Integrating .NET Assemblies Using EntireX

Issue 4, 2012 Download pdf

For EntireX users who have an interest in preserving or extending their custom-written Windows applications, this article introduces the features and capabilities of EntireX .NET tooling for addressing reuse, sharing and integration of clients, servers or services wherever they are running.

By virtue of its application wrapping and messaging technology, EntireX effectively provisions seamless interoperability between diverse applications independent of platform, vendor or programming language. This article introduces the general concepts that are provided in a lengthier, more detailed article that explains how to implement and integrate with .NET interfaces using an example application. Aficionados of .NET should go to the references at the end of this article to find the extended 'how-to' article and link to the example application source package, both of which are hosted on the Software AG Tech Community Wiki.

It is important to understand.NET Framework basics before we get into EntireX components, extended features and application interface specifics.

.NET Framework
The .NET Framework is Microsoft’s application architecture specification containing dev-time and run-time components for supporting a wide-array of applications on Windows. It includes software libraries (i.e. class library) for explicit programming languages that can be shared across language boundaries. Programs written for the .NET Framework execute in the Common Language Runtime (CLR) which supports a virtual runtime environment providing security, memory management and error handling independent of the underlying programming language being used.

The .NET Base Class Library provides common and consistent classes for building security, user interfaces, data access, web development, numeric functions and network communications. Microsoft’s Visual Studio is the most popular IDE for developing .NET applications and provides an extendable  third-party interface for ISVs to add value.

In the .NET framework, an assembly is a compiled code library used for deployment, versioning and security. There are two assembly types: process assemblies (EXE) and library assemblies (DLL). A process assembly represents a process that will use classes defined in library assemblies. .NET assemblies contain code in a Common Intermediate Language which is the lowest-level readable programming language—usually defined and generated from a Common Language Infrastructure specification, and then compiled into machine language at runtime (bytecode-style) by the CLR just-in-time compiler.

An assembly can contain one or more code files (called modules); and since it is possible to use different languages to create code modules, it is technically possible to use several different languages within a single assembly.

EntireX .NET Features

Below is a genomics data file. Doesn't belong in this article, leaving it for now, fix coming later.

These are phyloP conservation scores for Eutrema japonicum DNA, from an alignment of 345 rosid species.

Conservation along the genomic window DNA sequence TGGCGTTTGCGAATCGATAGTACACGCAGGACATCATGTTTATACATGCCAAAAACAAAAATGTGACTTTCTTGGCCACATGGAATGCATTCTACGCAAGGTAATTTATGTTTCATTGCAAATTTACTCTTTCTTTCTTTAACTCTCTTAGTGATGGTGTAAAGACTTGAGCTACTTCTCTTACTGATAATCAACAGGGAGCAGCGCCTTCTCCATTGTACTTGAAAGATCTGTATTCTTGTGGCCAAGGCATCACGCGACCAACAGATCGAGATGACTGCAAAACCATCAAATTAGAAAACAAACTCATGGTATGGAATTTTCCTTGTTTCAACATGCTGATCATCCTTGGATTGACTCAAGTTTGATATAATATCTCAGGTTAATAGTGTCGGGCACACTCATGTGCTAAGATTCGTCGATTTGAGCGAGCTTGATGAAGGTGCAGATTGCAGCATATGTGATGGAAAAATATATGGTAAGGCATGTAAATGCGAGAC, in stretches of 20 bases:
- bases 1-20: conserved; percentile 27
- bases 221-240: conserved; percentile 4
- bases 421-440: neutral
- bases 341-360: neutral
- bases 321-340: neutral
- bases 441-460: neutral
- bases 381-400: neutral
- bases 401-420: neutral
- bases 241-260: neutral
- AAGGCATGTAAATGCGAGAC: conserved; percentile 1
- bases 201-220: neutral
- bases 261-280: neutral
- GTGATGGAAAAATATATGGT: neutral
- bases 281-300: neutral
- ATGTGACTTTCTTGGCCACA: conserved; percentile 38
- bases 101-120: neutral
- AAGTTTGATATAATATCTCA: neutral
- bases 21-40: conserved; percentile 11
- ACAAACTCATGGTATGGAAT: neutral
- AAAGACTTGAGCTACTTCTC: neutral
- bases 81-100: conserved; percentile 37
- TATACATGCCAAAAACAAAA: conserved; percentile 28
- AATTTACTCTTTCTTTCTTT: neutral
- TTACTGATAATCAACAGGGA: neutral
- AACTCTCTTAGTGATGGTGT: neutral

EntireX facilitates the integration of client or server applications running on Windows using the .NET Framework, as shown in Figure 1. The EntireX .NET Wrapper provides bi-directional access to RPC servers for .NET client applications, and access to .NET servers for any RPC client. The .NET Wrapper generation feature of the EntireX Workbench takes as input a Software AG IDL file, which describes the interface of the RPC, and generates C# (or manually C++) classes that implement the methods and data types of the existing interface.

Figure 1: EntireX .NET Integration

The Visual Studio Wizard for .NET Wrapper is an add-in for Microsoft Visual Studio which makes incorporating the functionality of the EntireX .NET Wrapper available to developers using a familiar environment. Following EntireX’s IDL-first methodology, you start by extracting the IDL from an existing application artifact (source) representing a client or server interface. Once the IDL is available, you will then generate the appropriate wrapper code that shares the appropriate client or server interface using common RPC messages.

On Windows, Microsoft Visual Studio is the flagship development platform and the .NET runtime provisions consistency across Windows programming languages. EntireX leverages these popular environments so enterprise users can extend existing applications beyond the boundaries they were originally intended while modernizing both the user interface and mid-tier infrastructure.

Further Reading

  • To view the full article on implementing EntireX's .NET integration and/or download example code, please visit the Wiki article on “Integrating .NET Assemblies Using EntireX” on the Software AG Tech Community.
  • .NET Travel Demo package contains documents, data, runtime, and source to create a fully functional RPC client and RPC server using .NET; by Dr. Josef Metzinger, Software AG: 
  • See .NET Wrapper C# client and server examples installed with EntireX Broker on Windows at: C:\SoftwareAG\EntireX\examples\RPC\basic\example
  • Find the latest EntireX .NET documentation